Typically, electroencephalography (EEG) signal activity during a seizure exhibits higher amplitude, more rhythmicity and less irregularity when compared to that of normal periods (see Fig. 1). Research has demonstrated that the change from normal to the seizure state is gradual and accompanied by quantifiable changes in EEG patterns and dynamics . Consequently, many studies have sought to distinguish the preictal (period preceding seizure onset) stage from the interictal (between seizures) stage using machine learning algorithms. Despite many promising Brain-Computer Interfaces (BCIs) being proposed in the literature, most have been implemented in software and remain confined to research laboratories -the necessity of a bulky computer being one of the primary drawbacks in bringing them to the everyday user. Hardware implementation would help bring these technologies closer to the people who need them the most. Here, we present the Field Programmable Gate Array (FPGA) implementation of an EEG-based seizure prediction system using the Hilbert Huang Transform (HHT).Disadvantages:
- Accuracy is less
- Efficiency is low
In the proposed system we are use the Real-Time Empirical Mode Decomposition for the seizure Prediction.
The proposed system was developed using the CHB-MIT scalp EEG database. The data was recorded using scalp electrodes at a sampling frequency of 256 Hz from 22 subjects. Each recording consists of 23 EEG channels acquired using the international 10-20 system (a few recordings comprise of 24 or 26 channels) and the entire dataset contains 198 seizure events.
Microvolt-range scalp EEG signals captured by electrodes have undergone attenuation due to the skull and can be contaminated with muscle noise, eye blink artifacts and power line interference. A bandpass FIR filter with cutoffs set to 0.5 Hz and 100 Hz and a 60 Hz notch filter were used at the preprocessing stage to remove baseline wander and suppress power line noise. Subsequent to decomposing a signal x(t) using Empirical Mode Decomposition (EMD).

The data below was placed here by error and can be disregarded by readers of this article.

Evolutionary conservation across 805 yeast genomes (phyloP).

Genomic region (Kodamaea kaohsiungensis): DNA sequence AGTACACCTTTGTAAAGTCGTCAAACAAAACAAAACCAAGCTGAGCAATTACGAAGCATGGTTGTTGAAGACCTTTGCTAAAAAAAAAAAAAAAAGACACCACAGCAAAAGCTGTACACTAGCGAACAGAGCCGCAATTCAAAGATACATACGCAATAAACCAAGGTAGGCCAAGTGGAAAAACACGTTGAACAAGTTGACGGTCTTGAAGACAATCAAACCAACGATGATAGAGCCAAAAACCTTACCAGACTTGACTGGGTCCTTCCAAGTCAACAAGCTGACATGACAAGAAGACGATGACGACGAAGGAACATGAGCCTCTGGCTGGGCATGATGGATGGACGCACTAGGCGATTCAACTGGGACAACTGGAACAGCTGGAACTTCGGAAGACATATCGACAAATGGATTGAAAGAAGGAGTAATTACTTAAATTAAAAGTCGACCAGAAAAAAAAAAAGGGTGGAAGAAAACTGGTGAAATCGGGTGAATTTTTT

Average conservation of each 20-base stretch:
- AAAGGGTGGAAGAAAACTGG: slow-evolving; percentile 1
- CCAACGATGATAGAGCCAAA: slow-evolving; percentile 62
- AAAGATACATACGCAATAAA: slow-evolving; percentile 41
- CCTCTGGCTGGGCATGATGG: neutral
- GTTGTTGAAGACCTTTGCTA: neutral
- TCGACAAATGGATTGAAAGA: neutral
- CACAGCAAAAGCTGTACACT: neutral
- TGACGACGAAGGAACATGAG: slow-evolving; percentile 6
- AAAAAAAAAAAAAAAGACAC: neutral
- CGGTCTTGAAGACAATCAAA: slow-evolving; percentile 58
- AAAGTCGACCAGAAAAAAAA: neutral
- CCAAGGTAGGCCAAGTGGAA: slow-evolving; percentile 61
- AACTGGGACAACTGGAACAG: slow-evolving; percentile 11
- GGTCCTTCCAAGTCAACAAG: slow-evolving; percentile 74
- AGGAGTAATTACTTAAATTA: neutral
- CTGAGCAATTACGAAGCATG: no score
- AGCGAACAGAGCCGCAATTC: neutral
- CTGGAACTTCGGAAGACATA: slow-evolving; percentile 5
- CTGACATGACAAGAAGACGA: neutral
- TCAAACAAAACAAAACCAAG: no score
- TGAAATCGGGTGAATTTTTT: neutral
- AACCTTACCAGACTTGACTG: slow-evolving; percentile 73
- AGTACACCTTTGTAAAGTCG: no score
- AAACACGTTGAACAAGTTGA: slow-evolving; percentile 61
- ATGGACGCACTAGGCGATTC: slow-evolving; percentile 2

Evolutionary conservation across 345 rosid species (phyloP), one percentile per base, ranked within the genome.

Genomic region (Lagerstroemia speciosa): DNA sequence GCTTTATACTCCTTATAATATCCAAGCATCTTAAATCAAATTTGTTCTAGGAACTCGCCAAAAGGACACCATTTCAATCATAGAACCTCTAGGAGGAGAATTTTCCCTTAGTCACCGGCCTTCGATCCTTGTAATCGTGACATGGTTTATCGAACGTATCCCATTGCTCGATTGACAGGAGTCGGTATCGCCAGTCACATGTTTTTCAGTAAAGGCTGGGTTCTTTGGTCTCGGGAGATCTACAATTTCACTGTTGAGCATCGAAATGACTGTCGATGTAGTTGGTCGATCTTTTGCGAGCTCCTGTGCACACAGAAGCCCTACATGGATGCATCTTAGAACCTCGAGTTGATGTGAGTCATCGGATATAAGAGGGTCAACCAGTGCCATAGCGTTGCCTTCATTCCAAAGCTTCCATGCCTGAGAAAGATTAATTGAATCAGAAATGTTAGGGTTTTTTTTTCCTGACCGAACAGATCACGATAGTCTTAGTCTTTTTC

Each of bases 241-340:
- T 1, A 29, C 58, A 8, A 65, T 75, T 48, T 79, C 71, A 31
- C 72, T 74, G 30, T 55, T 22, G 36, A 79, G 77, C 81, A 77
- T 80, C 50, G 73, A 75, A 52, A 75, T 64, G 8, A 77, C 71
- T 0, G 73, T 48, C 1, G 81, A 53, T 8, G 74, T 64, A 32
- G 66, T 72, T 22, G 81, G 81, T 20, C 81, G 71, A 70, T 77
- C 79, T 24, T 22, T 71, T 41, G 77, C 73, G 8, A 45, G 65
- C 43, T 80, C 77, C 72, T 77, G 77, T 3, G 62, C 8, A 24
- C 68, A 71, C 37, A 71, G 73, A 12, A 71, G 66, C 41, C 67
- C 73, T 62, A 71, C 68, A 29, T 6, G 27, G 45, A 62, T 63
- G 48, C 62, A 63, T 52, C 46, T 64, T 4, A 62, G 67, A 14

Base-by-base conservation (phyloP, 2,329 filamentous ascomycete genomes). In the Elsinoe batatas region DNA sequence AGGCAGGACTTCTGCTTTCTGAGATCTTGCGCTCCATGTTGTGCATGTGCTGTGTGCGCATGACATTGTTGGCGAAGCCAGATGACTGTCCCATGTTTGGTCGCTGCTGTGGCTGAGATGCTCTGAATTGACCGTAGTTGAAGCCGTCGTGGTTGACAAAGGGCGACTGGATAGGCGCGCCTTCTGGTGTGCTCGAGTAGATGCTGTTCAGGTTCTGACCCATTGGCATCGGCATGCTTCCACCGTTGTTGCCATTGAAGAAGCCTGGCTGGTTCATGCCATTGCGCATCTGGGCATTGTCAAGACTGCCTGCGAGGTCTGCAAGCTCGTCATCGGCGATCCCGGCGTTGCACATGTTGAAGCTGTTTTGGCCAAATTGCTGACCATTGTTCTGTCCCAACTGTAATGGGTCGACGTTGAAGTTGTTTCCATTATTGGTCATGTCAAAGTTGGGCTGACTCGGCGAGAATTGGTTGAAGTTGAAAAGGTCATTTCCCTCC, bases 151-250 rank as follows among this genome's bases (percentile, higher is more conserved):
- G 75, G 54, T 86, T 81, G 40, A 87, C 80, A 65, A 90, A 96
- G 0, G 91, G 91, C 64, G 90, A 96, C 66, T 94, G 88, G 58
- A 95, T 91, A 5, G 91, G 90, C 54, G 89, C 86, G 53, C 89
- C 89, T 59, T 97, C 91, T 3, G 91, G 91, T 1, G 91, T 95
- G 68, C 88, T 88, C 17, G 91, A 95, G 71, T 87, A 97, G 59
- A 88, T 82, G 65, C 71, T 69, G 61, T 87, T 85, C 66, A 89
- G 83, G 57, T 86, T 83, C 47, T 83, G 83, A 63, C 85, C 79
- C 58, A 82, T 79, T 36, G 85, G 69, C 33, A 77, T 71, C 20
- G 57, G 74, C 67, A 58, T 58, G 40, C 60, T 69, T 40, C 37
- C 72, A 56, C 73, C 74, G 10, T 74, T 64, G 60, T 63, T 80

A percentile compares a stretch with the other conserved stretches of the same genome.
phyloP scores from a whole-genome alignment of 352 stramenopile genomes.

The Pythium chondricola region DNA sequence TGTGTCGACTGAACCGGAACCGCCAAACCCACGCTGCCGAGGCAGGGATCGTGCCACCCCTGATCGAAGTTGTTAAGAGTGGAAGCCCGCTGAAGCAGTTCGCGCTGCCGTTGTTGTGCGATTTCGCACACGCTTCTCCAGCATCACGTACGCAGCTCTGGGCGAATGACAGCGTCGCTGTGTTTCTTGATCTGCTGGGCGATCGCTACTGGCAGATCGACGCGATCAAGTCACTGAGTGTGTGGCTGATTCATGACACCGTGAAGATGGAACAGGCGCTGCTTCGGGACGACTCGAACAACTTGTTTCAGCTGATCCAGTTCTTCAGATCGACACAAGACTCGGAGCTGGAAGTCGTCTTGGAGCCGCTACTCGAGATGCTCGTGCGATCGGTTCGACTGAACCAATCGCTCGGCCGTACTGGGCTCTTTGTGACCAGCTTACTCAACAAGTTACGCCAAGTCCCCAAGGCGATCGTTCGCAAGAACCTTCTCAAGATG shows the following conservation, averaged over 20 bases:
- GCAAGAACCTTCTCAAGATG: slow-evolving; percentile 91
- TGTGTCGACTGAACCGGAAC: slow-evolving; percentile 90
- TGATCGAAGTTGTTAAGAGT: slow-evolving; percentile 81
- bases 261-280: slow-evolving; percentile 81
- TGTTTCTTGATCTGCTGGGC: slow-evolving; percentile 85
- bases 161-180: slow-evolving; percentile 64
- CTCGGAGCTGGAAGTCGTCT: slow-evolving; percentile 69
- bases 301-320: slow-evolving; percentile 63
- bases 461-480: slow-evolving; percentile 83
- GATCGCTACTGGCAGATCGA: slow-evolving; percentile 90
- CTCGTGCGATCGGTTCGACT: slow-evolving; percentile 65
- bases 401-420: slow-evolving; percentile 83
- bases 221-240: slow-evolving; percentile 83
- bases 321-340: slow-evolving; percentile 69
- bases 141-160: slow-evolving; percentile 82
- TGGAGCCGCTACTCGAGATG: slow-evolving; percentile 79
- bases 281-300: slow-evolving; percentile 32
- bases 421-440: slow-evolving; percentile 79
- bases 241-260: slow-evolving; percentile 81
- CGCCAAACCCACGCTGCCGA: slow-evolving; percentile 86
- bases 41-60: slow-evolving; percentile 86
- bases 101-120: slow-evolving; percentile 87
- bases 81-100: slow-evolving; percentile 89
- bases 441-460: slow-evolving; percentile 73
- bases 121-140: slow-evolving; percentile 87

EMD decomposes a signal into different scaled data sequences of distinct features. Each sequence is called an IMF, which must satisfy the following two conditions.
- In the whole data set, the numbers of extreme points (local maxima and minima) and zero-crossing points must be equal to each other or differ by at most one.
- At any point of the signal, the mean values of the envelope defined by the local maxima and the envelope defined by the local minima must be equal to zero.
We evaluate a Least-Squares SVM (LSSVM) with a Radial Basis Function kernel and a Logistic Regressor (LR) in classifying features.
The design utilizes saw tooth interpolation instead of the cubic sp line interpolation used in software in order to facilitate continuously processing incoming data. An S number termination criterion is used instead of the conventional convergence criteria involving the number of zero crossings and the number of local extrema of the signal. We decompose each epoch segment x(t) into 5 IMFs and thereafter extract bandwidth features for each one using elements such as accumulators (acc), CORDIC blocks, multipliers etc. using the architecture shown in Fig. 1. Due to the recursive nature of the computations and smaller amplitudes of the components at successive iterations, we use 64-bit fixed point arithmetic in the design. Calculating the proposed features in hardware utilizes a large amount of resources. Hence, having a separate feature extraction module per EEG channel is not feasible.Advantages:
- Better efficiency
- Better accuracy
- Xilinx ISE